Best man

Much like the maid of honour, the best man is someone who is extremely close to the groom - it could be his brother or an old school friend. His duties will be slightly more hands-on than that of the maid of honour, as he will have to organise the stag do, chase invitations and look after the rings on the wedding day - plus the all-important speech! Taking the lead role in the groom’s party, he will manage the ushers to make sure they are all on track and delegate tasks. He will also need to keep a copy of the order of the day and suppliers’ phone numbers as he will be the first port of call if guests have questions or if something isn’t delivered on time. Unfortunately, this means he might have to avoid having too many drinks until his jobs are over! Depending on the venue’s terms of hire, he might also have to help with tidying up at the end of the night. 

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Ushers

The ushers are the groom’s right-hand men, and are usually tasked with escorting guests to their seats and handing out orders of service before the ceremony. They will help usher guests for the wedding pictures, and be close-by in case the best man or groom need anything. During the ceremony, they typically stand behind the groom, or, during more informal ceremonies, sit near the front of the room with the bridesmaids. They tend to be male relatives from either side of the family or close friends.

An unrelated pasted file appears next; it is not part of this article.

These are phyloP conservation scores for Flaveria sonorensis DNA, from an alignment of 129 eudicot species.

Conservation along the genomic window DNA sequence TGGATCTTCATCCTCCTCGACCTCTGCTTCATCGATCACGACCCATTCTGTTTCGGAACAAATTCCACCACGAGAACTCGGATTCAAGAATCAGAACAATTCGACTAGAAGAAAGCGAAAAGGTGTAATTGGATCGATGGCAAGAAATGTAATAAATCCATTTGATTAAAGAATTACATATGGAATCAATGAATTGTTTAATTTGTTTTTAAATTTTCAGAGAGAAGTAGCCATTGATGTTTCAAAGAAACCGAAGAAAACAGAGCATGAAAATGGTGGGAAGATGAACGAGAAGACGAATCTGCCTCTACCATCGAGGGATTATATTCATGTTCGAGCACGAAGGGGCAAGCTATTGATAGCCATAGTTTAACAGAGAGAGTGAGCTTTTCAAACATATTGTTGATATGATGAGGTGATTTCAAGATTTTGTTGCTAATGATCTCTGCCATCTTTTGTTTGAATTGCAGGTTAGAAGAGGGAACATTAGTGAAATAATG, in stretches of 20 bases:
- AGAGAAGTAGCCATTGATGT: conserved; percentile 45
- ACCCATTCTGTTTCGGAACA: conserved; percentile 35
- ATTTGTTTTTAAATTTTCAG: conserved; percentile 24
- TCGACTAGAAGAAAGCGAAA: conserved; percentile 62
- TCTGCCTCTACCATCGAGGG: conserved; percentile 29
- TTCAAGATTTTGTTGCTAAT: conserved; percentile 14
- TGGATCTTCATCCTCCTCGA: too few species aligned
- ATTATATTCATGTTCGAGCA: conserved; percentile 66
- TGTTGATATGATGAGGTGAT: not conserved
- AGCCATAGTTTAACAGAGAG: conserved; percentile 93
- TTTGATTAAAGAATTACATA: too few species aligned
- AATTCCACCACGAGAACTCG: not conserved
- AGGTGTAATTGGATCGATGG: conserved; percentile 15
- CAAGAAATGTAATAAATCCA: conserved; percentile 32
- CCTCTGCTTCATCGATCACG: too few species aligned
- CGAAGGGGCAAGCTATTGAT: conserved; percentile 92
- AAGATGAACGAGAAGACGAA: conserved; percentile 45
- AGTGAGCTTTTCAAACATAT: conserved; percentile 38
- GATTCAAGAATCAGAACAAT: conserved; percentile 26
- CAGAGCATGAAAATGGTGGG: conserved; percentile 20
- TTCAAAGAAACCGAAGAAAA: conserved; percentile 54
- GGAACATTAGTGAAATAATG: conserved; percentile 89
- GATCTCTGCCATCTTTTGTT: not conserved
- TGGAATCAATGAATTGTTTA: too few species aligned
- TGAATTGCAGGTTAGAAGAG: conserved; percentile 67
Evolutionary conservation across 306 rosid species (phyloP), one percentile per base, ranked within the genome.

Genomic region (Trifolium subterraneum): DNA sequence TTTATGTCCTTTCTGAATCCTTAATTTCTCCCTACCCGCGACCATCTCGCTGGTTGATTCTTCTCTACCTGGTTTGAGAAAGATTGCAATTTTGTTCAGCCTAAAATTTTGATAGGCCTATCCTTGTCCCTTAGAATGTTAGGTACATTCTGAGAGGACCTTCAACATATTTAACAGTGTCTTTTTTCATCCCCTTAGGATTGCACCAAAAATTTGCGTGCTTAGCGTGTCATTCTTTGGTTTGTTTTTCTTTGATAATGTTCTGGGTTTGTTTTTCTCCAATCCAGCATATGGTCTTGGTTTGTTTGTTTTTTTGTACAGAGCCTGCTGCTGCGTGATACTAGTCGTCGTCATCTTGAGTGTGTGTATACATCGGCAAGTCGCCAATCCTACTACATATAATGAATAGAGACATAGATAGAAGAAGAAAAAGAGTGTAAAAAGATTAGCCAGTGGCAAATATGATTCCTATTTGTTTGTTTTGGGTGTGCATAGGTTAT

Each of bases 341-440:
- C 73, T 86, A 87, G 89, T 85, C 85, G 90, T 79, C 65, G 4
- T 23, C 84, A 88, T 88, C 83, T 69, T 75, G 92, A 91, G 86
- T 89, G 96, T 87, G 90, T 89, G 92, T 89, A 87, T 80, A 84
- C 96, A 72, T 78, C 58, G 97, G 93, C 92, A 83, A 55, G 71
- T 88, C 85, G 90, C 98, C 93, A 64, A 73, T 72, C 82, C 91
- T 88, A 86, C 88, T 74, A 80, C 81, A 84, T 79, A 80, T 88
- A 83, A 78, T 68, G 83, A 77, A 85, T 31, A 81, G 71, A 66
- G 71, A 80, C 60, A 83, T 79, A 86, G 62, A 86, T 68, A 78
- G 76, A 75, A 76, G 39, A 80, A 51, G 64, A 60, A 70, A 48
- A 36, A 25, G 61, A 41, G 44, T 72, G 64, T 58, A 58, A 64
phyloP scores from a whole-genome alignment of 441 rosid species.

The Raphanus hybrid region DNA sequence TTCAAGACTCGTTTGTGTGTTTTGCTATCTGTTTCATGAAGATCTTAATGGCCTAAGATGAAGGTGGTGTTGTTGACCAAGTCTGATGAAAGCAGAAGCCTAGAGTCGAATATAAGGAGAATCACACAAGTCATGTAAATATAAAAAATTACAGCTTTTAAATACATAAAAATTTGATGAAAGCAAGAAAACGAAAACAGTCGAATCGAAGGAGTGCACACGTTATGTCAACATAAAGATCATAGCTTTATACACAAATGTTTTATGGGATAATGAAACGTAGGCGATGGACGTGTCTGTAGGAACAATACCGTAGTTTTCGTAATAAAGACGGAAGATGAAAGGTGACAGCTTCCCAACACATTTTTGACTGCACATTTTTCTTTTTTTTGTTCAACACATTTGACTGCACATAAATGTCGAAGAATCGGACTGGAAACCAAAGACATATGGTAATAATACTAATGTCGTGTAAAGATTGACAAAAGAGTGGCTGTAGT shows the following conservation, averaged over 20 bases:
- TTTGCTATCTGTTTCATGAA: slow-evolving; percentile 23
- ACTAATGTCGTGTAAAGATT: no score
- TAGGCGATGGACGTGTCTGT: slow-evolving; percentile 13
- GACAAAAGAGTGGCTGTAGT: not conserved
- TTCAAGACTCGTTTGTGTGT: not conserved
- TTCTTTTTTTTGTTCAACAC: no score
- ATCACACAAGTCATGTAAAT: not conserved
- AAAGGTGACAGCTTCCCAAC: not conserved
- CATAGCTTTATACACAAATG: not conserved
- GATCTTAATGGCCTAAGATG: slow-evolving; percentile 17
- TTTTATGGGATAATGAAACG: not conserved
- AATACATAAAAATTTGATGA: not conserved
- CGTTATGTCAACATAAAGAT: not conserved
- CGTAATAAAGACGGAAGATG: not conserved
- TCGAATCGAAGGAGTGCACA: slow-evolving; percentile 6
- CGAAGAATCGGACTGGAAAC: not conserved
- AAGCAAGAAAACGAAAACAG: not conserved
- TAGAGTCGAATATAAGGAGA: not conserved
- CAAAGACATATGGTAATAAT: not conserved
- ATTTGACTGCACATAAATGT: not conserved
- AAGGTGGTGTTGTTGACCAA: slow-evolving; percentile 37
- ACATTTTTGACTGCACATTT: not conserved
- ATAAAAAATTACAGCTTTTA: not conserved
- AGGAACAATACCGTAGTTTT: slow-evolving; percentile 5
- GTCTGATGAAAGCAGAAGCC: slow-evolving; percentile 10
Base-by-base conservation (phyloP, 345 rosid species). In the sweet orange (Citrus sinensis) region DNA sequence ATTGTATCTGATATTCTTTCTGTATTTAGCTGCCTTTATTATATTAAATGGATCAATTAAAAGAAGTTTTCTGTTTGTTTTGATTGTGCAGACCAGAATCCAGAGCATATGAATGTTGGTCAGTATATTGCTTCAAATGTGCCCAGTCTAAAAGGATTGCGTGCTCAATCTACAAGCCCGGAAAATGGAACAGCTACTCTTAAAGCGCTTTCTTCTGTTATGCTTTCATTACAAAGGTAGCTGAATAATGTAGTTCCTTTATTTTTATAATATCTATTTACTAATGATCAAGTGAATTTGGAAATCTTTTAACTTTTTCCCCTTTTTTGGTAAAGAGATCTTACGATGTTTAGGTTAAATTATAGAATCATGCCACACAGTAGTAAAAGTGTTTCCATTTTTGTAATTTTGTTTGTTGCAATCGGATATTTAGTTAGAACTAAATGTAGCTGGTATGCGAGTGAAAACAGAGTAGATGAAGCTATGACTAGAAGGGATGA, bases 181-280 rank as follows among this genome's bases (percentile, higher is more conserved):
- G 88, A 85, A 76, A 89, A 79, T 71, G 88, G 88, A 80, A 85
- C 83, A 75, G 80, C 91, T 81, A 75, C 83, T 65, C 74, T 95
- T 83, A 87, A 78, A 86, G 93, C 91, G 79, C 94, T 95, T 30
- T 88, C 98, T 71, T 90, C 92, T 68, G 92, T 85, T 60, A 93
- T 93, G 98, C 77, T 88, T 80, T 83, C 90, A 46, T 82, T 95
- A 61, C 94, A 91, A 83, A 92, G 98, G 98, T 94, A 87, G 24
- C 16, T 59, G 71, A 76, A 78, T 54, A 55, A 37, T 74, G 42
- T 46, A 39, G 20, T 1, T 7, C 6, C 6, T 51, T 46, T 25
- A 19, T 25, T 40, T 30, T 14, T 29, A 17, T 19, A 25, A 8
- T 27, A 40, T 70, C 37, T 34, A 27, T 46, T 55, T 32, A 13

Mother of the bride

Often, the mother of the bride (or MOB) is very hands-on in the planning of the wedding - accompanying you to choose your dress, helping with your ‘something borrowed’ and ‘something old’ and working with you to put together the guest list. Traditionally, the bride’s parents would be responsible for funding the wedding too, but nowadays that’s not always the case! On the day, she will usually travel with the bridesmaids to the ceremony venue and stand in the receiving line to greet guests at the reception. She will act as a general support to you throughout the whole planning process and on the day itself – just what mums do best!

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Mother of the groom

The mother of the groom (or, you guessed it, the MOG) can take as much of an active role in your wedding as you like – whether that’s within the planning process or on the day itself.  Like the MOB, she’ll take her place in the receiving line at the reception, and help with the guest list if you like. You may want to do a mother-son dance, too, if you are planning a special dance with your father. 

Witnesses